Volume of copper sulphate solution/cm 3_ Volume of distilled water/cm3 Final copper sulphate concentration 1 99 0.01 2 98 0.02 3 97 0.03 4 96 0.04 2. Set up a water bath at 40 0C 3. Pipette 2.5 cm3 of the diluted copper sulphate solution into one test tube and 5cm3 of starch into another test tube, Pipette 5 cm3 of amylase also and stand all three test tubes in the water bath and leave for several minutes to reach the temperature of the water bath. 4. Mix the copper sulphate and starch solutions together, replace the mixture in the water bath. Then add the Amylase to the solution and immediately start the stop watch. 5. At intervals of 20 seconds, remove a drop of the mixture and test it with iodine solution on a white dimple tray. 6. Continue the experiment until the mixture fails to give a blue-black colour with iodine solution. Record this as the achromatic point. 7. Repeat this procedure with the other concentrations of amylase. Use exactly 2.5cm3 of copper sulphate solution, 5cm3 of starch solution 5cm3 of amylase each time. 8. Repeat the whole process three times to gather averages. Risk assessment -?????? In my risk assessment I will be explaining how to make my experiment safe for me and the people that are around me. For example, Im going to use reasonable time intervals. This will enable me to handle my glassware with more care, for instance if the time intervals were very short there is more chance of either doing something wrong or dropping the glassware. I will make sure I am wearing goggles while I conduct this experiment so no harmful substances such could go onto the eyes. This is especially important in this experiment because I will b using enzymes which could digest the lining of the eye. Enzyme name Hazards Precautions to reduce risks Emergency procedures Storage and disposal Bacterial amylase All enzymes are potential allergies therefore should avoid contact and inhalation because it can cause asthma or irritate the membranes of the eyes and nose. bacterial enzyme in its powder form is harmful because it can be easily inhaled. So take precautions such as stay a metre away from the powdered enzyme. Also wear goggles to avoid contact with the eye as it could digest the carbohydrates that the eye is made up of. If swallowed: wash out mouth and give a glass or 2 of water. Seek medical attention as soon as possible. Solids can be mixed with 1kg of sand and placed in the refuse. Aqueous solutions (100ml) should be diluted in 10 litres of water and run to waste down the foul-water drain. As a general organic chemical [CG] unless kept in a refrigerator If solid or solution gets in eyes: flood the eye with gently running tap water for 10 minutes. Seek medical attention. If spilt on skin or clothes: remove contaminated clothing. Flood area with water and wash thoroughly with soap and cold water. If spilt in laboratory: scoop up as much solid as possible wash area thoroughly with detergent and water. Enzyme name Hazards Precautions to reduce risks Emergency procedures Storage and disposal Copper sulphate and Iodine This substance is harmful if swallowed and it has known to be an irritant if in contact with the eyes. It also irritates sensitive skin. It is also very toxic to the aquatic environment and may cause long-term adverse effects. The solutions that is equal to and greater than 1M should be labelled ?HARMFUL?. Wear goggles and you should handle the substance with care. Once finished using the substance pour down the drain and leave the tap on for about 2 minutes to reduce the environmental hazards. If swallowed: wash out mouth and give a glass or 2 of water. Seek medical attention as soon as possible. Solids can be mixed with 1kg of sand and placed in the refuse. Aqueous solutions (100ml) should be diluted in 10 litres of water and run to waste down the foul-water drain. As a general organic chemical [CG] unless kept in a refrigerator If solid or solution gets in eyes: flood the eye with gently running tap water for 10 minutes. Seek medical attention. If spilt on skin or clothes: remove contaminated clothing. Flood area with water and wash thoroughly with soap and cold water. If dusted inhaled then I would leave the lab to get fresh air. If breathing is slightly affected then should seek medical attention If spilt in laboratory: scoop up as much solid as possible wash area thoroughly with detergent and water. Results Inconclusive means that there was no result because the iodine didn?t stay brown after 12 minutes which is my limiting factor. Trial 1 concentration volume temp Time to reach achromatic point 0.01% Copper sulphate 2.5 cm3 40oC 500-520 seconds (510 secs) 0.5% Amylase 5 cm3 1% Starch 5 cm3 Trial 2 concentration volume temp Time to reach achromatic point 0.01% Copper sulphate 2.5 cm3 40oC 480-500 seconds (490 secs) 0.5% Amylase 5 cm3 1% Starch 5 cm3 Trial 3 concentration volume temp Time to reach achromatic point 0.01% Copper sulphate 2.5 cm3 40oC 500-520 seconds (510 secs) 0.5% Amylase 5 cm3 1% Starch 5 cm3 Trial 1 concentration volume temp Time to reach achromatic point 0.02% Copper sulphate 2.5 cm3 40oC 80-100 seconds (90 secs) 0.5% Amylase 5 cm3 1% Starch 5 cm3 Trial 2 concentration volume temp Time to reach achromatic point 0.02% Copper sulphate 2.5 cm3 40oC 580-600 seconds (590 secs) 0.5% Amylase 5 cm3 1% Starch 5 cm3 Trial 3 concentration volume temp Time to reach achromatic point 0.02% Copper sulphate 2.5 cm3 40oC 560-580 seconds (570 secs) 0.5% Amylase 5 cm3 1% Starch 5 cm3 Trial 1 concentration volume temp Time to reach achromatic point 0.03% Copper sulphate 2.5 cm3 40oC 620-640 seconds (630 secs) 0.5% Amylase 5 cm3 1% Starch 5 cm3 Trial 2 concentration volume temp Time to reach achromatic point 0.03% Copper sulphate 2.5 cm3 40oC 640-660 seconds (650 secs) 0.5% Amylase 5 cm3 1% Starch 5 cm3 Trial 3 concentration volume temp Time to reach achromatic point 0.03% Copper sulphate 2.5 cm3 40oC 620-640 seconds (630 secs) 0.5% Amylase 5 cm3 1% Starch 5 cm3 1 concentration volume temp Time to reach achromatic point 0.04% Copper sulphate 2.5 cm3 40oC inconclusive 0.5% Amylase 5 cm3 1% Starch 5 cm3 2 concentration volume temp Time to reach achromatic point 0.04% Copper sulphate 2.5 cm3 40oC 700-720 seconds (710 secs) 0.5% Amylase 5 cm3 1% Starch 5 cm3 3 concentration volume temp Time to reach achromatic point 0.04% Copper sulphate 2.5 cm3 40oC inconclusive 0.5% Amylase 5 cm3 1% Starch 5 cm3 concentration % averages 0.01 503 seconds 0.02 416 seconds 0.03 636 seconds 0.04 1 Time taken to reach achromatic point X 103 710 seconds [image] [image]The formula I used to calculate the rate of reaction was: concentration % rate OF reaction 0.01% 1.988 0.02% 2.4 0.03% 1.5723 0.04% 1.408 Discussions For my 1st graph there was a general trend and correlation between the concentration of copper sulphate and the time taken for the solution to meet the achromatic point. This positive correlation was that the higher the concentration of copper sulphate that was added to the mixed solution, the higher the time taken for the amylase to break down the starch. The time taken for the solution to meet achromatic point was certainly higher by looking at these figures you could decipher that there is a high range between the 1st concentration tested and the last concentration tested: concentration % averages 0.01 503 seconds 0.04 710 seconds This evidence supports the idea that Copper sulphate inhibits the rate of reaction of Amylase. However I did get one anomalous result, on the concentration of 0.02% copper sulphate I got a higher rate of reaction than my 1st tested concentration. I think this is because I might of made up the dilution incorrectly, allowing the amylase to break down the starch at a faster rate. This brought down the average rate of reaction figure for that concentration, if I used just the two reasonable results I would have obtained the average figure of 580. This figure would have corresponded with all the other figures and with my hypothesis. For my Rate of Reaction graph there was a general trend and correlation of my results. The negative correlation means that the higher the concentration of copper sulphate the lower the rate of reaction will be. There is a basic trend of a negative correlation because copper sulphate is an inhibitor. More precisely Copper sulphate is a non ? active site directed inhibitor. Non-active site directed inhibitors bind strongly with enzymes tertiary structure breaking peptide bonds, as all enzymes are proteins. This alters the shape of the enzyme and its active site disabling the enzyme to function properly as the substrate is no longer able to fit into the enzymes active site. This means that copper sulphate probably bonded strongly with the amylase altering its tertiary structure which also alters its active site. As the active site has most likely changed (according to the lock and key theory) the starch may no longer fit in to the amylases active site as they are no longer geometrically compliant. Therefore there will be a lower concentration of working amylase enzymes so less successful collisions will take place. Therefore slowing down the rate of reaction. These two graphs suggest that my hypothesis of ?copper sulphate inhibiting amylase activity? is correct. I think that there were some limitations in my experiment that made my experiment less accurate and helpful to use. For example I was limited in the time I had to conduct my experiment, if I had more time I would have taken more readings for different concentrations to gain further results that may suggest my hypothesis was right. Another thing I would do if I had more time is that I would test other types of amylase such as fungal amylase and observe if copper sulphate had the same effect. I would also try thing such as test beyond the maximum concentration of copper sulphate to see if there is a peak in its inhibiting effect. Also I could have done in hind sight is to increase the range of the concentrations I used, for example instead of using 0.001, 0.002, 0.003 and 0.004, I could have used 0.001 0.003, 0.006 and 0.009 to receive a greater range of results. Another thing I would do if I had more time is that I would test other types of amylase such as fungal amylase and observe if copper sulphate had the same effect. The in accuracies that I?m worried that affected my results was that it was hard to detect the colour change in the iodine so my results I could?ve been carrying on with my experiment not knowing it had gone past the achromatic point. Now thinking about it I should have used a colourimeter to detect the colour change to make my results accurate. A colourimeter is more accurate as it shines a light through the solution detecting colour change. Luckily I didn?t get a lot of wide error bars showing that my results are still quite accurate. Error bars show the variability of all your repetitions and as my error bars were quite short u can see that most of my repetitions are quite close together. However the fact that there are error bars shows that there are flaws in my experiment and that is mostly due to the fact of trying to pin point the achromatic point. There is 1 very wide error bar in the 0.02% concentration, because the error bar is so big, this result cannot be used as it is inaccurate.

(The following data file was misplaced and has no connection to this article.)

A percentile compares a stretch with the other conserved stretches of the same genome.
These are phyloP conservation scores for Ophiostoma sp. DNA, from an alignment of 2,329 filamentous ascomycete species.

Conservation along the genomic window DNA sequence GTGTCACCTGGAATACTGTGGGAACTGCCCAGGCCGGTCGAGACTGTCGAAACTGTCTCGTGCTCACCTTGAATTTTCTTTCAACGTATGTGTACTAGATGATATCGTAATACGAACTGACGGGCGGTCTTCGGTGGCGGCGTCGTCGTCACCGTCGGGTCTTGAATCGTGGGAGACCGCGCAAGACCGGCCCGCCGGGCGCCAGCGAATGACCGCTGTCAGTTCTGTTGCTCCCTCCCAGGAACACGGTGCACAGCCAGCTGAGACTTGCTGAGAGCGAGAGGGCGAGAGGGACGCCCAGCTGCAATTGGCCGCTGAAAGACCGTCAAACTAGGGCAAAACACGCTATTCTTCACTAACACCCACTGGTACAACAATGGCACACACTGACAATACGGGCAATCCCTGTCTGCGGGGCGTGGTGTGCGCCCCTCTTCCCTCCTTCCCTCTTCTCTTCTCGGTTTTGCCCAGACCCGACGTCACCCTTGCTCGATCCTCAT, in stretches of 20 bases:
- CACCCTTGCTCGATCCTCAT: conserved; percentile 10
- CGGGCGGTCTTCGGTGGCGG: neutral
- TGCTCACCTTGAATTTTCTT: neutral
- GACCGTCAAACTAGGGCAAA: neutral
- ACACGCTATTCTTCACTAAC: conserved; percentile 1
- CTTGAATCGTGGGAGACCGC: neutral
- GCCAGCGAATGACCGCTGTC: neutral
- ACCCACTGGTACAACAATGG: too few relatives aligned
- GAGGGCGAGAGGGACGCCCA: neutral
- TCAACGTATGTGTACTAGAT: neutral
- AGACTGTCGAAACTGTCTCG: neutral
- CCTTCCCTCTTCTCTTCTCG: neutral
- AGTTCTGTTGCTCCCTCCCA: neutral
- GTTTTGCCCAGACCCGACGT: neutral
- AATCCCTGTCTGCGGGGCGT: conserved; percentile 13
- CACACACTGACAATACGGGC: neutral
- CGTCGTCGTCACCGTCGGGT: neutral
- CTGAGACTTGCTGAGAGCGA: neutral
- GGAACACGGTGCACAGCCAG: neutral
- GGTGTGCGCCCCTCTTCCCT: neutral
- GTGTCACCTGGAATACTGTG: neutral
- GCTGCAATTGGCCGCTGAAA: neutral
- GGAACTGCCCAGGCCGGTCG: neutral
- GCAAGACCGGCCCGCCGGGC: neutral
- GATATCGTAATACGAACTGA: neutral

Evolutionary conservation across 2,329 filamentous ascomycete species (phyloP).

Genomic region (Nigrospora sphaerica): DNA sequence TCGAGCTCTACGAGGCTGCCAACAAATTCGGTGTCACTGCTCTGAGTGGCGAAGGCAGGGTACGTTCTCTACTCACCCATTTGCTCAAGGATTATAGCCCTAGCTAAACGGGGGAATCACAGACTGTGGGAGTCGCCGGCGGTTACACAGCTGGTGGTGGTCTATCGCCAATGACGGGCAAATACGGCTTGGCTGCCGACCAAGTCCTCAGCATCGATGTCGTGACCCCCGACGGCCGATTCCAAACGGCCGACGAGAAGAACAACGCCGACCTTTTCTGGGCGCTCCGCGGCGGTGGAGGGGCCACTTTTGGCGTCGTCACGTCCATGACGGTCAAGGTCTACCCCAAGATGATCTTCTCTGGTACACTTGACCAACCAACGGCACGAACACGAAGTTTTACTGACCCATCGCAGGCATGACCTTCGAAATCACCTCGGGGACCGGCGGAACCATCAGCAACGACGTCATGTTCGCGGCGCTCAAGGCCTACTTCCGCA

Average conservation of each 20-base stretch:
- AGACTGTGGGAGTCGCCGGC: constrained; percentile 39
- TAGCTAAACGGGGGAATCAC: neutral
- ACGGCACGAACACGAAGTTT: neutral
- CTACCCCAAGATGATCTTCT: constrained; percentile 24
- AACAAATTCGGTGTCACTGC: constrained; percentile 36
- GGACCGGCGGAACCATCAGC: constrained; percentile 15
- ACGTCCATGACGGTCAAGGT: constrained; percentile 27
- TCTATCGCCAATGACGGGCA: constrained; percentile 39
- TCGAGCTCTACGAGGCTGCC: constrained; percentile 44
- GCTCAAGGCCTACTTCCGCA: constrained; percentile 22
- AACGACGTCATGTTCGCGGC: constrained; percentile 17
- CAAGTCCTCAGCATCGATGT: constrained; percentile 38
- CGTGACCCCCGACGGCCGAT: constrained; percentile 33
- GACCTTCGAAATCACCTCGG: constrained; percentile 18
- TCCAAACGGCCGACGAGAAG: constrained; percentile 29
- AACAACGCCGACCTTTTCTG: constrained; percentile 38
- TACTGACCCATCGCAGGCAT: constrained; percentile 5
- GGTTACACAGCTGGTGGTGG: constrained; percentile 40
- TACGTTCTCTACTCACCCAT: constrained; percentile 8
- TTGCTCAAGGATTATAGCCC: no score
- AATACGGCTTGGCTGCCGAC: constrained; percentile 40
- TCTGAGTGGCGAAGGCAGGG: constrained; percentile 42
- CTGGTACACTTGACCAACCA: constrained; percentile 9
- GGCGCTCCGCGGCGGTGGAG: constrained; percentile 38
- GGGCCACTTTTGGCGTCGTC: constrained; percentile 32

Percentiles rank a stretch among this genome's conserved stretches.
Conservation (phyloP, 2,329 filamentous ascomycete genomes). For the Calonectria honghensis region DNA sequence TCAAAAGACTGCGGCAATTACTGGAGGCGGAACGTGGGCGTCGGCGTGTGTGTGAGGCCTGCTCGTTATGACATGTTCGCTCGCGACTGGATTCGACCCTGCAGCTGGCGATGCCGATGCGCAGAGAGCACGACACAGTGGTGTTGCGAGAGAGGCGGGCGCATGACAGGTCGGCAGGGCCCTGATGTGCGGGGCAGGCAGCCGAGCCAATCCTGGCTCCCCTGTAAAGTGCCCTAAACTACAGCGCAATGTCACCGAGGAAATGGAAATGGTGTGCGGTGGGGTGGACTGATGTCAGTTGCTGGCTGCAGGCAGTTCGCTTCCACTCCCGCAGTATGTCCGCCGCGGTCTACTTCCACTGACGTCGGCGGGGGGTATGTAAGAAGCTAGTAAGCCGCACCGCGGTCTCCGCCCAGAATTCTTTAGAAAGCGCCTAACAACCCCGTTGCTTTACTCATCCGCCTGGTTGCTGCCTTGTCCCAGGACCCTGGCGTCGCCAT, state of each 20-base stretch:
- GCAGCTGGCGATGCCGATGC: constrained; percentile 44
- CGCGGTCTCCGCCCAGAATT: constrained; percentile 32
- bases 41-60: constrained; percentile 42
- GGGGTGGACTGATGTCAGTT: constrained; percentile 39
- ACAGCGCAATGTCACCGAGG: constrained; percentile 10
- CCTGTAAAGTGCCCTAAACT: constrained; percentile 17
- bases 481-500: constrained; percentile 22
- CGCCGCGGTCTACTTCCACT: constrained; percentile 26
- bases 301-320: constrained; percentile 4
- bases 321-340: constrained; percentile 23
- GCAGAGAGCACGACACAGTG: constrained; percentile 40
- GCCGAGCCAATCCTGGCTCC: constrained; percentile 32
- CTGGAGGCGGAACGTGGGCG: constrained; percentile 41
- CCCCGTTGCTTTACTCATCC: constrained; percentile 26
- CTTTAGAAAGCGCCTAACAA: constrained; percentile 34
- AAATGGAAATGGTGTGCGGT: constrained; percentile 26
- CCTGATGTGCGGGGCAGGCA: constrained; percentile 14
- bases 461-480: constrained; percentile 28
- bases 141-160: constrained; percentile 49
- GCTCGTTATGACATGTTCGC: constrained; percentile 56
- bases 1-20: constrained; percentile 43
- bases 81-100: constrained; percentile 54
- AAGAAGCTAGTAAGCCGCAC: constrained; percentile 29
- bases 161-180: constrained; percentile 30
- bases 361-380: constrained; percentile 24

Investigating the Effect of Copper Sulphate on Amylase Activity 7.9 of 10 on the basis of 4097 Review.